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[whitespace] McHugh & Bianchi Building
Covello & Covello Historical Photo Collection.

McHugh & Bianchi Building, Jan. 27, 1967: This grand structure at the corner of Pacific and Mission changed from Hotaling's to Hinkle's Cash Store to what you see here. They sold groceries, pottery, housewares--and it was an institution. There was a campaign to save it back in 1975, but we lost, and now we have World Savings. Plaza Stationery next door became Plaza Books and moved down Pacific. Odyssey Records, formerly a huge chain of stores, started in this building.

Bruce Bratton

KEEPING BONNY DOON RURAL. Next Wednesday (March 14), the Rural Bonny Doon Association will once again be faced with a board election. The outcome of that election could easily determine just how rural Bonny Doon remains. The problem is that any Bonny Doon resident can join the association and vote that same night. Exactly what is "rural" is the ongoing battle in Bonny Doon. Four candidates for the association believe that Bill Cunningham's wine entertainment center (Napa Valley-style) and Jim Beauregard's Equestrian Center are rural. Most of those same people believed in the past that a community center would be a good idea, but the larger population again voted to keep Bonny Doon rural and voted it down. Realtor Jac Idleman, Pat Pfremmer, Stephanie Jessen and Virginia Lee Roberts support the two large developments. Marilyn Hummel, Ted Benhari, Ben Harmon and Chris Gordon want to keep Bonny Doon rural--as in no new winery entertainment center. There's little doubt that the RBDA needs to change the requirements for being members and voting. As previously mentioned, I believe that the pro-development candidates will have twisted arms and done everything possible to get their supporters to join the RBDA and vote them in. These new "members" have little or no interest in their community and rarely attend any meetings other than election nights. It's a shame, but it's Bonny Doon, and it's still a fine place to live thanks to the RBDA.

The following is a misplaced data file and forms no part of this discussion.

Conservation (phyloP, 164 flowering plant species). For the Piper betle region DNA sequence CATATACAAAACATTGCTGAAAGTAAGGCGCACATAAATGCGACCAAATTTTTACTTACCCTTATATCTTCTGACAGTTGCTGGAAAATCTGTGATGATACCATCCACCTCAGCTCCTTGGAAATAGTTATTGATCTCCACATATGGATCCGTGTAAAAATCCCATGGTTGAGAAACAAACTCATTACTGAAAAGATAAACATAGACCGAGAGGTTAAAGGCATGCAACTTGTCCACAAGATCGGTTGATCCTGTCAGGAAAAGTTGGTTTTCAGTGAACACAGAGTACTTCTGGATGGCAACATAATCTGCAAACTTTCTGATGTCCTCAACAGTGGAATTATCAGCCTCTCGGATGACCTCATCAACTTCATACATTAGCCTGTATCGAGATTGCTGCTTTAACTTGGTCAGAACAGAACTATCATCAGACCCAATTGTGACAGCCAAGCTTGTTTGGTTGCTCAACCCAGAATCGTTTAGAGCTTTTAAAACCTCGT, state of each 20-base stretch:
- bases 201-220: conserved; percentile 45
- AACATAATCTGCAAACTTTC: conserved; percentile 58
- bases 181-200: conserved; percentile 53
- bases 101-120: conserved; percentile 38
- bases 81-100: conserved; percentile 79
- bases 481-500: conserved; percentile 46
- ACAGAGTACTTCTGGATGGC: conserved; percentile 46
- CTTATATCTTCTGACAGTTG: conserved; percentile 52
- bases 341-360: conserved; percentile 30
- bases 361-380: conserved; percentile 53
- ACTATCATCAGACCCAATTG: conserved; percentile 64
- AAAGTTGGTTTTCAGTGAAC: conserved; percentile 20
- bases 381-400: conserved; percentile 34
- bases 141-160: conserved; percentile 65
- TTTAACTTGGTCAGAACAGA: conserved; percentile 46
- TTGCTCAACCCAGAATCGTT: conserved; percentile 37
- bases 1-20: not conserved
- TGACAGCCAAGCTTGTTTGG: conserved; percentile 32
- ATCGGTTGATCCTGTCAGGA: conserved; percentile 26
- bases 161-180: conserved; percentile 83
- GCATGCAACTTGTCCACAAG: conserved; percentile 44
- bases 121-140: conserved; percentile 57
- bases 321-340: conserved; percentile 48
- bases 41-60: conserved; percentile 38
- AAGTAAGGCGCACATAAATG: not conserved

GOOD-BYE, MARGARET CHEAP. It was almost impossible not to know Margaret Cheap if you were here in the '70's. Margaret worked hard to stop developers from building a conference center at Lighthouse Point. She was a tireless crusader for creating the Santa Cruz Community Credit Union. Back then, nobody had heard of a credit union. Plus she was a dynamo of power, wit and in-your-face charm. She died from brain cancer in San Francisco last week. There will be a service for Margaret at the Oblates of St. Joseph at 544 West Cliff Drive, this Saturday at 1pm. I think she would have wanted us to check out the proposed parking lot while we're there and see if it's worth risking the monarch habitat for.